Terrapin’s new show
Tasmania’s beloved Terrapin Puppet Theatre is touring its children’s show The Riddle of Washpool
Gully around schools throughout the state, one of our state’s great artistic traditions.
The children who are marvelling at the puppets and magical story may not be aware of it, but they are seeing world-class performances right there in their school halls.
“The schools touring show might begin in Tasmania each year, but when that season is over it might go on to play in New York or Vancouver or in Europe somewhere,” Terrapin artistic director Sam Routledge says. “That is the quality of the work we are giving to our Tasmanian audiences, to those kids at Rosebery, Huonville or St Marys.”
Four representatives of Terrapin are in the cultural hub of Aarhus, the second-largest city in Denmark, working with Danish company Gruppe 38 and Swiss company Trickster-p to produce an immersive public art piece called
All This Coming and Going, which was on show in the city’s harbour district for four days last week.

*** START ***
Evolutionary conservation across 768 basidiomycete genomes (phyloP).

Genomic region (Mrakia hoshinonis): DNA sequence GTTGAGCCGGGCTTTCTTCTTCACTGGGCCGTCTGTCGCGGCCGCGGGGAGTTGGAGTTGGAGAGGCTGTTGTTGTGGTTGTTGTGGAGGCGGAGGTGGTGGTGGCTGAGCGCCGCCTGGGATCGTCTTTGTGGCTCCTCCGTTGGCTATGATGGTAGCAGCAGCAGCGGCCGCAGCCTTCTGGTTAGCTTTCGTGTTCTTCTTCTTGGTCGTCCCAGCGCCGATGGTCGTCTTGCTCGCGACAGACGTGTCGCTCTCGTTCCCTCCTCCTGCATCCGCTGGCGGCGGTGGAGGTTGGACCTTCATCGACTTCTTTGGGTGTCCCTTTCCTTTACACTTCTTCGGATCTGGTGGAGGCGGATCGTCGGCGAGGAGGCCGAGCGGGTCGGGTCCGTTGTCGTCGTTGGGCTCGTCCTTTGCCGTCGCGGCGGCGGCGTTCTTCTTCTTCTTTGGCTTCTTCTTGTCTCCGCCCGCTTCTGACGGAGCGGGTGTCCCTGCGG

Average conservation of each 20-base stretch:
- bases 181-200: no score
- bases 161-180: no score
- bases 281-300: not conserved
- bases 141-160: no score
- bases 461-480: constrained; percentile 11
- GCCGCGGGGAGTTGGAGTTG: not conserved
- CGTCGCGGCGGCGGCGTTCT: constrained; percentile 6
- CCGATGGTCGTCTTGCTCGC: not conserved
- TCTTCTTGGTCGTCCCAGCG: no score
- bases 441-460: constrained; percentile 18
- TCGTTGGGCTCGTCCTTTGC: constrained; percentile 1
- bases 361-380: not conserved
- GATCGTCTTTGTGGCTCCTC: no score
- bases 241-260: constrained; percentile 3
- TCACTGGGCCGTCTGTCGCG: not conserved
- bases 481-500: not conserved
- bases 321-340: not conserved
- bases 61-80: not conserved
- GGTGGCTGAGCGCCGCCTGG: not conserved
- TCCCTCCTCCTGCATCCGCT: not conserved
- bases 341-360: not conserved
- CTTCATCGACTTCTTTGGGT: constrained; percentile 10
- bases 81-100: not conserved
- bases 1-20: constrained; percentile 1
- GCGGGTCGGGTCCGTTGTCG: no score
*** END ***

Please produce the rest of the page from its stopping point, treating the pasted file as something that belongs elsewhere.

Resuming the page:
“We’ve created a village of shipping containers, up to three storeys high, and in each is an installation the audience walks into,” Routledge says from Denmark.
“It’s been a great experience to work with these companies and to discover that the skills we brought with us are very much in demand. It shows that what we do at Terrapin is respected as far away as Europe.”
Routledge says Terrapin pushes the boundaries of puppetry. Its show Infinite Corpse, part of this year’s Dark Mofo, invited members of the public to contribute to the live drawing of a monster on a giant video screen.
It also produced an immersive installation project in the UK called I Think I Can, which comprised a model railway and village populated with miniature puppets, and members of the public could have a figure representing them placed in the story.
The Royal Shakespeare Company commissioned a Roman Village version of the same concept to be part of its Roman season of plays this year, the resulting work being shown at Stratford-Upon-Avon, Shakespeare’s home town.
The Riddle of Whirlpool Gully – featuring puppeteers Guy Hooper, Melissa King and Drew Wilson (pictured) – is a return to traditional puppetry.
“It’s about a boy who discovers a creature in the bush. They go on an adventure together,” Routledge says. “It’s a bit of an Australian Gothic story.”
The Riddle of Washpool Gully is touring Tasmanian schools throughout Term Three. For more information, visit terrapin.org.au